I have to refer large logs everyday(>20K lines).

Sometimes there are JSONs in the logs. These JSONs are HUGE(>3-5K lines) These impact the readability of the logs - making them very difficult to read.

I am looking for a free, preferably open-source log viewer which can help me deal with these JSONs - just simple operations like colour encoding and collapsing(I really need this) will be of great help to improve the readability.

Can someone please suggest something.

  • How to distinguish in these logs what should be treated as JSON (as basically any number is valid JSON by itself) and what shouldn't? Any log example?
    – TMSZ
    Commented Jan 11, 2018 at 13:38

5 Answers 5


Found this free library on GitHub which I had used earlier. Log viewer converts the patch of text into individual blocks of json data for easy viewing of large logs of json files. Additionally the log viewer has various search functionality which is useful for such large logs debugging/extracting information. Software is distributed under MIT license.

JSON Log Viewer

Sample snapshot

  • Please add some text explaining why this would help the OP. This is currently just a link-only answer and will probably get deleted.
    – user416
    Commented Oct 21, 2018 at 11:08
  • This tool is nice, but does not support tail or reload (not watch nor manual reload) and has a single config for all log files. It doesn't look like it's being actively maintained, but it does offer a nice column view and works quite well if you don't require those things. Commented Feb 18, 2020 at 21:23

You can visualize JSON log at console very easily with munia-pretty-json and there are many options to filter and color the JSON keys.

Your json data (app-log.json)

{"time":"2021-06-09T02:50:22Z","level":"info","message":"Log for pretty JSON","module":"init","hostip":"","pid":123}
{"time":"2021-06-09T03:27:43Z","level":"warn","message":"Here is warning message","module":"send-message","hostip":"","pid":123}

Run the command:

munia-pretty-json app-log.json

Here is readable output:

2021-06-09T02:50:22Z info Log for pretty JSON
2021-06-09T03:27:43Z warn Here is warning message

You can format the output with the template. The default template is '{time} {level -c} {message}'

Using template:

munia-pretty-json -t '{level} - {message} - {module}' app-log.json


info - Log for pretty JSON - init
warn - Here is warning message - send-message

For those looking for a log viewer with JSON support, I highly recommend json-log-viewer.


json-log-viewer is an efficient and user-friendly tool that offers the following features:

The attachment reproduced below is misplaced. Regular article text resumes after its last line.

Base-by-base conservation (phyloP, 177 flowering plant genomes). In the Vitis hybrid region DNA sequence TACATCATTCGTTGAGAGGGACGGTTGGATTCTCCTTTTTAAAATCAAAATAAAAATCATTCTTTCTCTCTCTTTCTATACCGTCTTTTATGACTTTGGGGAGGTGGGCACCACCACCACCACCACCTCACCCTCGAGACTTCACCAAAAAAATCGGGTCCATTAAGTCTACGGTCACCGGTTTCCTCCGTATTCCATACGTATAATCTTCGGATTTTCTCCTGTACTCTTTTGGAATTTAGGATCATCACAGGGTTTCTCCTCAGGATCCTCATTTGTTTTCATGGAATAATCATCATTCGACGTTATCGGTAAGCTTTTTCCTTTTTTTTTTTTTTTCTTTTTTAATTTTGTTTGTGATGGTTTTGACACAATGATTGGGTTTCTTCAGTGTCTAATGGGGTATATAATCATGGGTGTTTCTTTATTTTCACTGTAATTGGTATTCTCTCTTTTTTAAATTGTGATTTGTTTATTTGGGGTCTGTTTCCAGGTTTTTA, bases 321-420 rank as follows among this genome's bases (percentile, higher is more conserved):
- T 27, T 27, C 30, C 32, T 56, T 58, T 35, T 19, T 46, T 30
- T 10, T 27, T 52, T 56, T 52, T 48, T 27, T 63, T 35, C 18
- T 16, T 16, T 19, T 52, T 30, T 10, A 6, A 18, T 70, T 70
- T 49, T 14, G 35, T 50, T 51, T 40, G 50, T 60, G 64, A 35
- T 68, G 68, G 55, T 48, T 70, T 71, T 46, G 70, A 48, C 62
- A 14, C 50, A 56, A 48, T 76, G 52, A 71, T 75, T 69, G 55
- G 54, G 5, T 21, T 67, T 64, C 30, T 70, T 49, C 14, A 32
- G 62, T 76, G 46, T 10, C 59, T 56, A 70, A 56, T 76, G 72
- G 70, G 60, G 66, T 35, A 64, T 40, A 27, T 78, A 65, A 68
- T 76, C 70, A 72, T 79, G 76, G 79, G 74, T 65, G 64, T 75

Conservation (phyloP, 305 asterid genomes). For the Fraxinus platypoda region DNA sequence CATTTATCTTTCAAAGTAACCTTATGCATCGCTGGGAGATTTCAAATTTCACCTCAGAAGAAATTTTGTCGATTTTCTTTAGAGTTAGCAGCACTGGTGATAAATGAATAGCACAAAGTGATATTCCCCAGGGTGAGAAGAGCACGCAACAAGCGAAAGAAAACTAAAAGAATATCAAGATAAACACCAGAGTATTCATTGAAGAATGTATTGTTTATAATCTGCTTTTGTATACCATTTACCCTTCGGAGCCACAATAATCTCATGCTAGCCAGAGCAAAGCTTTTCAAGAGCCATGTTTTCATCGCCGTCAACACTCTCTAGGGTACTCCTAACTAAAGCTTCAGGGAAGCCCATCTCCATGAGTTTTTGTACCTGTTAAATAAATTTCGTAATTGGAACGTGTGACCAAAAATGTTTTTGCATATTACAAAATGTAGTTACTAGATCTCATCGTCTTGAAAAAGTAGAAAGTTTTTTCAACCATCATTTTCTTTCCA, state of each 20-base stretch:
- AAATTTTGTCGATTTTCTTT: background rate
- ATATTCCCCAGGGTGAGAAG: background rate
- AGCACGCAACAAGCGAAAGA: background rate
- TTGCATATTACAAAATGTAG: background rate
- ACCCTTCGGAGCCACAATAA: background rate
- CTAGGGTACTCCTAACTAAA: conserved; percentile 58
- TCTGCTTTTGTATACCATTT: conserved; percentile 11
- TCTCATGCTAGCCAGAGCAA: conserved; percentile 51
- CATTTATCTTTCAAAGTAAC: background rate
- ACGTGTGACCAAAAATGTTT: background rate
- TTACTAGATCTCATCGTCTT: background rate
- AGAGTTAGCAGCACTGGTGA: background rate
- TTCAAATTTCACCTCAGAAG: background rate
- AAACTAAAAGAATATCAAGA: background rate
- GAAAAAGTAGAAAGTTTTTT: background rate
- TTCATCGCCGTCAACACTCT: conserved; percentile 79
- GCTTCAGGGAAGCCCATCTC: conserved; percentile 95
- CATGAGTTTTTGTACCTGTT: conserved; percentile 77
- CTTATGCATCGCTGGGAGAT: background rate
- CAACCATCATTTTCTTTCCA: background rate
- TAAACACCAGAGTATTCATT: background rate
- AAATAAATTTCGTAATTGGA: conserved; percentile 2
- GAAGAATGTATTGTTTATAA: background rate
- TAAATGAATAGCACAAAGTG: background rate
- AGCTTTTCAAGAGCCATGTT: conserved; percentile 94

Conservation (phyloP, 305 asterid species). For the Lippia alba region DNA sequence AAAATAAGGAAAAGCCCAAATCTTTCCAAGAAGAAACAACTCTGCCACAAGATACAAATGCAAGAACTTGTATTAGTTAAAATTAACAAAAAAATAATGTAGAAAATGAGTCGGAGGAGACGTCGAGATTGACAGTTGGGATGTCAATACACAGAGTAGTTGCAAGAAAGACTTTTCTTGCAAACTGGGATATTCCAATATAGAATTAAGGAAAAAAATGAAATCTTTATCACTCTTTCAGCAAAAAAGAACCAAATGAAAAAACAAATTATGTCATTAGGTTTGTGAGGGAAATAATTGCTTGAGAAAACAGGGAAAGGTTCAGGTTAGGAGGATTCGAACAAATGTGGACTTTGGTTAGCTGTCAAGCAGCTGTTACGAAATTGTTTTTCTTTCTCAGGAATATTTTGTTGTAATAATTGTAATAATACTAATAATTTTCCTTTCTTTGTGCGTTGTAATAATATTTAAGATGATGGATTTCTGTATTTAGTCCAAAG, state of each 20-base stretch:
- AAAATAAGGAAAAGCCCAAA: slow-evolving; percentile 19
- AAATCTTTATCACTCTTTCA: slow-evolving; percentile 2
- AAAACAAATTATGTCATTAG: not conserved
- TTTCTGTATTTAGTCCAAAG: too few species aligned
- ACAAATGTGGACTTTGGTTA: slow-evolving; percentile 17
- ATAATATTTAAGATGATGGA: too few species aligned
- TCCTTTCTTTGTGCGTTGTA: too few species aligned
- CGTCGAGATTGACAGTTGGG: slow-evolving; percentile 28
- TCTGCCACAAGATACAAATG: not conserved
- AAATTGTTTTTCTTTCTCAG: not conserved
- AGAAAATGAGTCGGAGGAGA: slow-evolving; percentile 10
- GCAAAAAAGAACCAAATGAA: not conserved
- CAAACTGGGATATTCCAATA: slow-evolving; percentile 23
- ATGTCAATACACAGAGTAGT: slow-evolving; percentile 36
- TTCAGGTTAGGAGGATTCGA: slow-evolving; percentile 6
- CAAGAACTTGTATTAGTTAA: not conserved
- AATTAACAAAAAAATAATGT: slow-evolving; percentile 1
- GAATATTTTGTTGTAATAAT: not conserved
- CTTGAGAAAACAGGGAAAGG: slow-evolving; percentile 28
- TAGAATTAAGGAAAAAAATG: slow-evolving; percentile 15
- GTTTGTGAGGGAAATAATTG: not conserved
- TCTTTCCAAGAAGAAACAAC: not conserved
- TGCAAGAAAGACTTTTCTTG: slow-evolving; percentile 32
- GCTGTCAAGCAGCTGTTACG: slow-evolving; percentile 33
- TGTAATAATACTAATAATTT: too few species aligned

1. Native JSON Support: It is specifically designed to handle JSON log files, providing a clear and structured view of the data.
  2. Intuitive User Interface: The interface is straightforward and easy to navigate, allowing users to quickly filter and search within logs.
  3. Color-Coded Formatting: Logs are displayed with color-coded formatting, making it easy to read and distinguish different log levels (info, warning, error, etc.).
  4. Advanced Filters and Search: It offers advanced filtering options and search capabilities to focus on specific data within the logs, which is particularly useful for detailed analysis.
  5. Multi-Platform Support: Compatible with Windows, macOS, and Linux, ensuring you can use it in any work environment.
  6. Free Online Version: There is even a free online version available at json-log-viewer online, which allows you to use the tool without any installation.
  7. Open Source: As an open-source project, you can contribute to its development or customize it to fit your specific needs.
  8. Part of a Larger Project: Since it is part of a larger project, its maintenance and updates are likely to be more frequent.

I hope you find it useful!

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Not really free but really affordable is JSONBuddy. It has built-in grid and text views and can work with large data as well. It also has syntax-coloring and collapsing. enter image description here


Below command makes use of jq and prints java stack traces correctly. Tested on json log files generated by logback

cat app-log.json | grep "^{"  |  jq -r '"\(."@timestamp")\t\(.level)\t\(.message)\n\(.stack_trace)"' | grep -v "^null" | sed -e 's/\\n/\n/g' -e 's/\\t/\t/g' | less
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